When it comes to employment law, Ohio is not as progressive as many other states, and it sometimes takes several years for change to come to Ohio. While this is not always ideal for employees, it has an advantage for employers, who can get a feel for which trends are emerging before they are legally mandated here. Progressive employers may want to watch the following employment law developments from other states and revisit their own policies to stay ahead of the curve in 2020:
1. Sexual Harassment Training. While federal law and nearly every state ban sexual harassment in the workplace, there has rarely been a great deal of guidance on how employers have to enforce that ban. However, several states have enacted, or are in the process of enacting, annual sexual harassment training requirements with mandatory curriculum. Although Ohio does not currently require sexual harassment training, progressive employers may see multiple benefits from such training, ranging from a safer workplace with fewer incidents of harassment, to a stronger defense to sexual harassment claims filed with the Equal Employment Opportunity Commission or the courts.
2. Increased Protections for LGBT Employees. Federal anti-discrimination laws currently do not explicitly protect employees on the basis of sexual orientation and gender identity, although LGBT advocacy groups are challenging those laws in the courts. Several states and municipalities around the country have attempted to supplement federal law by enacting laws to protect LGBT employees. While several Ohio cities, including Columbus, Cleveland, Cincinnati and Dayton, have enacted such laws, Ohio has failed to do so on a statewide level. However, employers who want to ensure that all of their employees are treated fairly and respectfully may review their policies and ensure that their equal opportunity and anti-discrimination and harassment policies protect LGBT employees, regardless of whether those protections are currently required by state or federal law.
3. Evolving Marijuana Laws. States’ laws on recreational marijuana use are evolving. Several states have decriminalized or even fully legalized recreational marijuana use, and Michigan became Ohio’s first neighboring state to legalize recreational marijuana. Employers in states with legal recreational marijuana are generally still allowed by law to enforce zero-tolerance drug policies. However, many employers have decided to treat marijuana more like alcohol, where they do not prohibit off-duty, off-premises use as long as employees are not under the influence at work and do not possess, use, or transfer marijuana in the workplace. While it will take time, many believe Ohio will ultimately consider legalizing marijuana, and employers may want to consider their stance on employee off-duty use before any such law is enacted.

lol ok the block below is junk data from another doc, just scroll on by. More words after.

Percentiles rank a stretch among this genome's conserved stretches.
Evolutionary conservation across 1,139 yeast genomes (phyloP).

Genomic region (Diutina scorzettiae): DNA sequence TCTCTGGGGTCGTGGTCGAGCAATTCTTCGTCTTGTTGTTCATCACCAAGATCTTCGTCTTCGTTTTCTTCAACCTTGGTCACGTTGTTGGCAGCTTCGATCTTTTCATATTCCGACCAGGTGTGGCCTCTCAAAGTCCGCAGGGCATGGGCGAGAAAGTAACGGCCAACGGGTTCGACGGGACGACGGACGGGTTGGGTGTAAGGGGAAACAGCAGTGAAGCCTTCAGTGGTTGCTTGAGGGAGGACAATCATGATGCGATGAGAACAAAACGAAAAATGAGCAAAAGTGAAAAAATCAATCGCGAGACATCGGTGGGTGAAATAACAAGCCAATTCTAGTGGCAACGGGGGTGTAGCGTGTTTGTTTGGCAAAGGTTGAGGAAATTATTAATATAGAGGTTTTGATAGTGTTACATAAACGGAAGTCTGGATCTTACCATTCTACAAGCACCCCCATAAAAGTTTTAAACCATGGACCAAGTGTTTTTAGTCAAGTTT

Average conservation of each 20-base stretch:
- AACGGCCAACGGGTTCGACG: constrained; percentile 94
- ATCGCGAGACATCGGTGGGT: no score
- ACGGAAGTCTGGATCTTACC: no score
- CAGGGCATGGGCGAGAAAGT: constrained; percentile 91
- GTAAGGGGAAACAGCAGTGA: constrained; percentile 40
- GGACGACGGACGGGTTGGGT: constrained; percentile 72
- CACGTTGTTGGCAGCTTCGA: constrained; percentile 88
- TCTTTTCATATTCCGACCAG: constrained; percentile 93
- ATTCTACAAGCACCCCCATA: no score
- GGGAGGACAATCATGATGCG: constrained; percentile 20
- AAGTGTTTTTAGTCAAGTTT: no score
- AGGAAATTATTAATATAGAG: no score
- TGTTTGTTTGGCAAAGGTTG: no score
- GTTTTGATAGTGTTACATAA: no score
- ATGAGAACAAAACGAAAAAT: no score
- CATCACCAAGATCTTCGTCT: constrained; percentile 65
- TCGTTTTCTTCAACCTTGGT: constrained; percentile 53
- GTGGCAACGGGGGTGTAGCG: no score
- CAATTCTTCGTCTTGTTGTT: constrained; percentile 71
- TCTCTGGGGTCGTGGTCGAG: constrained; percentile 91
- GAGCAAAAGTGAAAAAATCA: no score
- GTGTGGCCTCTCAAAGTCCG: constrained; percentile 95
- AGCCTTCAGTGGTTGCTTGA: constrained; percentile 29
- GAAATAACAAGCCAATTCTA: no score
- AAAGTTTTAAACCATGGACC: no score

4. Fights for Higher Minimum Wages. Ohio’s minimum wage is currently $8.70 per hour. While this is substantially less than Washington’s $13.50 per hour minimum wage, it is still more than Indiana’s $7.25 per hour minimum wage, and it falls somewhat in the middle nationally. Worker advocates around the country have aggressively campaigned for a nationwide $15.00 minimum wage. While such a wage makes far more sense in expensive urban markets than in rural communities, and seems unlikely to pass on a national level anytime soon, there is an increasing trend of minimum wages rising. Ohio municipalities are prohibited from enacting minimum wages higher than the state rate. However, employers in cities with higher costs of living may want to consider whether their minimum-wage-earning employees are being adequately paid to perform their duties.
There is nothing wrong with employers going above and beyond what Ohio’s laws require them to do, and progressive employers may find they have happier and more productive employees than those employers who only do the bare minimum for their workers. Contact your employment lawyer if you believe your employment policies could use an update.
This article should not be construed as legal advice or legal opinion on any specific facts or circumstances. The contents are intended for general informational purposes only, and you are urged to consult your own lawyer on any specific legal questions you may have concerning your situation.
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